Why the Right to an Abortion Matters for Every Person

I married my husband just a few weeks ago in his home state of Oklahoma. It was a day full of the deepest joy among our closest family and friends, but the bitter irony of marrying in one of the 13 states that had just recently laid out its plans to unequivocally ban abortion once Roe fell—by passing trigger laws in advance of the SCOTUS ruling—was not lost on me. The United States has the highest maternal mortality rate of any developed nation on earth, and Oklahoma ranks among the worst states for women dying during or shortly after pregnancy. For a “pro-life” state, the pro-living part seems to end at birth for a baby and isn’t ever applied to the person carrying it. 

And now, with the draconian and anti-science and anti-medicine laws being passed there, the Grants of today have fewer rights than the Grants of yesteryear. Oklahoma, in just May of this year, passed one of the strictest abortion laws in the country, prohibiting nearly all abortions starting at fertilization. Confusion reigns, however, because two of the bills given approval there are contradictory—with one ban beginning at fertilization and making some exceptions for medical emergencies, incest, and rape (but the latter only if it is reported to the police), and another starting at the “detectable heartbeat” (a medically inaccurate term) and making exceptions only for medical emergencies. The commonality among these bills? Women have zero autonomy over their own body. No matter their circumstances. No matter if the pregnant woman herself is a child. No matter if she is the victim of trauma. No matter her needs, which none of us can ever know and have no right to judge. No matter.

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But it is not just women and pregnant people who have abortions. It is not just us who benefit from access to reproductive care. It is not even just the people—both partners in a couple—who have abortions that benefit from them. And I use the word benefit intentionally. Because while we all know that abortion can come with a myriad of emotions—relief, sadness, happiness, grief, trauma, exhaustion, power, freedom, safety, and more—the fundamental right to choose your future, and not have the government choose for you, is a benefit of Roe that more than 25 million women have just lost. The long-term benefits of bodily autonomy and privacy—and the ability of being able to plan and choose our families—has been stripped away from us. From our partners too. So many of us may have benefited from now stripped access to abortion care, whether we know it or not. Me, from the abortion of a woman I do not know. You, from the abortion you’ve had or that your partner has had. Countless people out there, from the abortions they know about and the ones they don’t. And this is why we need to tell our stories—men, women, all of us. To remember that our liberty is deeply bound together. Autonomy gives us not only the power to determine our present, in every moment, but the boundless potential of our futures. Bigger. Brighter. More loving. More than we could have ever imagined. That’s what our love story is. More than my then 20-something partner could have ever dreamed. More than I thought possible. And for that, we are both grateful.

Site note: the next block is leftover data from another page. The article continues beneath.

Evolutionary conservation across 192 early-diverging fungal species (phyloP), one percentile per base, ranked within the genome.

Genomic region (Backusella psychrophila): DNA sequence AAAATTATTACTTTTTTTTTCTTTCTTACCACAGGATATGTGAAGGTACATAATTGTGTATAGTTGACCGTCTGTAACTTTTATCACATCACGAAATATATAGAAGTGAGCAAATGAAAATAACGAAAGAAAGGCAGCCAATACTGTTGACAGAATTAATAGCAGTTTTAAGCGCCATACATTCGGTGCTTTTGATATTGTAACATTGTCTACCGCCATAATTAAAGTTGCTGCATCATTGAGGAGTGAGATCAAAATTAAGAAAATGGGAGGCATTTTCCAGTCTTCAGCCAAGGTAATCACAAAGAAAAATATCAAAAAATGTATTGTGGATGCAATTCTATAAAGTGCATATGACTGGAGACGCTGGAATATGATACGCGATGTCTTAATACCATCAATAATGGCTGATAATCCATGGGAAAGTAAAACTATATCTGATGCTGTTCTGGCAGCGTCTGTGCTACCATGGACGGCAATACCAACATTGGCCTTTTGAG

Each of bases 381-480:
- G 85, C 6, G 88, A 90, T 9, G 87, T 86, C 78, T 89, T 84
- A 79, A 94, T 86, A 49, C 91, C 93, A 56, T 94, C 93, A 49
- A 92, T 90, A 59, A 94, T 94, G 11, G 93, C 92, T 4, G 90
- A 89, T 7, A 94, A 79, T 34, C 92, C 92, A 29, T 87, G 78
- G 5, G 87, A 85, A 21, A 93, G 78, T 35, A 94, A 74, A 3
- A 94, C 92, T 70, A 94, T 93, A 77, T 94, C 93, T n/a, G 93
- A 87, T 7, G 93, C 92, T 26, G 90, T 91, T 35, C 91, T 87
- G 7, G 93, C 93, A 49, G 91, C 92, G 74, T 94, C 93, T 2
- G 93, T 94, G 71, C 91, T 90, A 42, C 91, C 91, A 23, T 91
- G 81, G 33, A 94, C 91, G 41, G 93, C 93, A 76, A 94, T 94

Sophia Bush is an actor, podcast host, and activist, and the cofounder of the nonpartisan organization I Am a Voter. You can follow her @sophiabush.

Grant Hughes is an entrepreneur, real estate investor, and founder and CEO of Drink Good Wine. You can follow him @grant_hughes_.

Consent was given by all parties referred to in the sharing of this personal story.

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